Education requires values

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Does The Augusta Chronicle really stand for conservatism?

Your editorial “A party in crisis” (Nov. 12) is mostly right. However, it never railed against public education, and I cannot recall when it has. My memory may be in error, but certainly anti-public education has not been a consistent theme. But the next day, syndicated columnist Star Parker did not miss the problem: “They (minorities) need to get their children out of public education.”

Well, conservatives need to bring down public education or at least allow equal time for conservative, Christian thinking.

In theory, public education is good for a culture. But what is almost always forgotten is that education cannot be taught without values – religious values. Even atheism is a “religion” by almost any definition. Our schools today not only champion anti-Christian values, but also consider Christian values contemptible, ridiculous and dangerous.

While we conservatives rail against the media, the public school system promotes virtually the same values that Obama does. Even those who come from families who do not need welfare, and probably would not seek it, have their thinking filled with Democratic and socialistic values. How can conservatism compete against 12 or more years of such indoctrination? For that is what happens – indoctrination, because the other side is not allowed to present or debate (with rare exceptions).

I wonder if we are so proud of, and economically dependent on, our state institutions – including Georgia Health Sciences University and Augusta State University – that we cannot see them as a problem as big, or bigger, than the media bias. I have attended classes at ASU in the past few years – it is a dark, dark campus as far as Christianity is concerned. And the values at GHSU come from the godless world of psychology and psychiatry, even as it attempts to promote healthy “values.”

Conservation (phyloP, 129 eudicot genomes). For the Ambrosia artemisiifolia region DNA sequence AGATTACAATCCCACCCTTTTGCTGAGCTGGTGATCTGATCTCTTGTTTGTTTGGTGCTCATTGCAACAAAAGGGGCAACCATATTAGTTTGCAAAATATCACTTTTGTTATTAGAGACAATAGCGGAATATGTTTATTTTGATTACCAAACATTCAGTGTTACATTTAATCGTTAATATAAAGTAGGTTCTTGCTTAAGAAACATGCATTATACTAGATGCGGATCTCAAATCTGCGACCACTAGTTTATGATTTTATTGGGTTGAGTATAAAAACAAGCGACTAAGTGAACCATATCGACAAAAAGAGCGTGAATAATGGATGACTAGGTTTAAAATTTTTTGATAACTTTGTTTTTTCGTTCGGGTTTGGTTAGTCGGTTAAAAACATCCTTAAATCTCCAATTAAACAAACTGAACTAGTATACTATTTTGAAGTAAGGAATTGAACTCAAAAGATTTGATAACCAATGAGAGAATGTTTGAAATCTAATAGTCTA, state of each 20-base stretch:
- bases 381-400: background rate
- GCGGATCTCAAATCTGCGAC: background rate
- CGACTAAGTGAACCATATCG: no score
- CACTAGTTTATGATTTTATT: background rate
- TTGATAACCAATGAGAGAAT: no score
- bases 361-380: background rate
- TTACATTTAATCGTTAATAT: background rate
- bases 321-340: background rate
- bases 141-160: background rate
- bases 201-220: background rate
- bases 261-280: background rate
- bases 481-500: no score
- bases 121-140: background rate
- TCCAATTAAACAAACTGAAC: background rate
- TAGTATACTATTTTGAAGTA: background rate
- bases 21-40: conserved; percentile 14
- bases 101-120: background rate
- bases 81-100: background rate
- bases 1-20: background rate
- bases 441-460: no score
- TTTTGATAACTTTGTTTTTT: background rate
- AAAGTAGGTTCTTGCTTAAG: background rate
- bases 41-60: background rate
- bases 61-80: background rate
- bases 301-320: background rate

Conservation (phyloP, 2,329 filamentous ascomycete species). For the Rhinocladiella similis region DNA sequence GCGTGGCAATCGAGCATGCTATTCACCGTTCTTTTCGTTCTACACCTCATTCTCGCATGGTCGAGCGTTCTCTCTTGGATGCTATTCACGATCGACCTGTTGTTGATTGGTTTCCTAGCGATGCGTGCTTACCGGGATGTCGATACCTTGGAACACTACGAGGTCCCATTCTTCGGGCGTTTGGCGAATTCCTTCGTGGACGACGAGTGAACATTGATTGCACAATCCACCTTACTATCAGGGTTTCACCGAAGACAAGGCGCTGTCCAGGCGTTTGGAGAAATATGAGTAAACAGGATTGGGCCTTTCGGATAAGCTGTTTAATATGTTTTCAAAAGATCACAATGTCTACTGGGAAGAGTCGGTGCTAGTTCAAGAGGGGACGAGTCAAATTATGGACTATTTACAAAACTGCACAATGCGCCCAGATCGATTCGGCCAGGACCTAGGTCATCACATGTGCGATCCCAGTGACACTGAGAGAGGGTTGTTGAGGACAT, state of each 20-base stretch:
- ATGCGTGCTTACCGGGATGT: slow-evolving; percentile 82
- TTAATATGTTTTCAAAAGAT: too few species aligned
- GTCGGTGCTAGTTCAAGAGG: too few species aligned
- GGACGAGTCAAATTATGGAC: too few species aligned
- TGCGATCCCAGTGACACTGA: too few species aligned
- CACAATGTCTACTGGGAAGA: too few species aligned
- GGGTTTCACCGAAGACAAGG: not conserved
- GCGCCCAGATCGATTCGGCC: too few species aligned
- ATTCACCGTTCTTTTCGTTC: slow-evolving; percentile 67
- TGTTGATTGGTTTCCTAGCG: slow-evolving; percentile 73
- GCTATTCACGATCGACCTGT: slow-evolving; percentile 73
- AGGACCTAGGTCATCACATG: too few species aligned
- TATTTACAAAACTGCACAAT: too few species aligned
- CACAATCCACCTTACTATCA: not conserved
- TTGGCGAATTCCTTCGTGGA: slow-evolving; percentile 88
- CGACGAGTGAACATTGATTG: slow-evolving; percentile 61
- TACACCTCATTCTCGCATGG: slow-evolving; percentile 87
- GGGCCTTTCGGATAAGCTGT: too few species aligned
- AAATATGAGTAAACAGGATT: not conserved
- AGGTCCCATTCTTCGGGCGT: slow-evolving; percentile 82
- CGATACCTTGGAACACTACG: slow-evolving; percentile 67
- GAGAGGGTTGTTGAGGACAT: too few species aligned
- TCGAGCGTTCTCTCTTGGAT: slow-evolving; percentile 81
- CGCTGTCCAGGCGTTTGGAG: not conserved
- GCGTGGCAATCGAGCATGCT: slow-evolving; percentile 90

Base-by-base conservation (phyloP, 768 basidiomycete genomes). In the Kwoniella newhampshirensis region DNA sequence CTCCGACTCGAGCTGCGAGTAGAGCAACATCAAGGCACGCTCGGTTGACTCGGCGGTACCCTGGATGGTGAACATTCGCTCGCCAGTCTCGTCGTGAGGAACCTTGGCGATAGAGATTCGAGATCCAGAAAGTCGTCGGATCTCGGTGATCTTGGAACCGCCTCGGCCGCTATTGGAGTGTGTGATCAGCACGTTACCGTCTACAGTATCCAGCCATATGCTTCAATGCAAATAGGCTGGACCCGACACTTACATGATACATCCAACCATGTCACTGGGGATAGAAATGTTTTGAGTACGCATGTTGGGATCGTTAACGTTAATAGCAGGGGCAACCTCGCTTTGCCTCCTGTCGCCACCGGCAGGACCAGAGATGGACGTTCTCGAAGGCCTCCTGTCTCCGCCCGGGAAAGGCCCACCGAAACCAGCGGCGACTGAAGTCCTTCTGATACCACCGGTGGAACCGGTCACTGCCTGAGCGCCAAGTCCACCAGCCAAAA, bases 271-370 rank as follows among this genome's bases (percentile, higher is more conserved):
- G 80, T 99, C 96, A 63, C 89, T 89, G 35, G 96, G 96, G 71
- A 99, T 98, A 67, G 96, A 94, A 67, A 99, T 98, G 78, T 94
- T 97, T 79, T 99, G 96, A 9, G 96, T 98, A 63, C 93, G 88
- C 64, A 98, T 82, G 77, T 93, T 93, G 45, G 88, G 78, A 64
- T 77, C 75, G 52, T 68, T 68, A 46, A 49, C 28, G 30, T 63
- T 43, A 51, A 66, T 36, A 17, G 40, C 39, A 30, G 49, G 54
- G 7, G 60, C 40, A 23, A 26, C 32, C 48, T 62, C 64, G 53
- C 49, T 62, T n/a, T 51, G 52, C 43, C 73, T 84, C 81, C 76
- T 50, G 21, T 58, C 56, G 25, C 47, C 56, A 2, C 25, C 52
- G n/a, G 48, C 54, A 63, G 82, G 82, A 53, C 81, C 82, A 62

I challenge The Chronicle to stand against this monstrous evil.

Ed Payne, M.D.


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shrimp for breakfast
shrimp for breakfast 11/17/12 - 09:24 pm
Ed I disagree

My four years of High School were spent in the public school system. I went to the High School of Charleston. There was not one word of religion spoken in my four years, in fact no one even mentioned God. I went on to get 2 Masters Degrees from the University of South Carolina.
School is what you make of it. I believe that todays students don't care about their education as much as my generation did. I will always believe that if you have the passion for knowledge you will do excellent in your quest for your degree. God or religion has nothing to do with learning.

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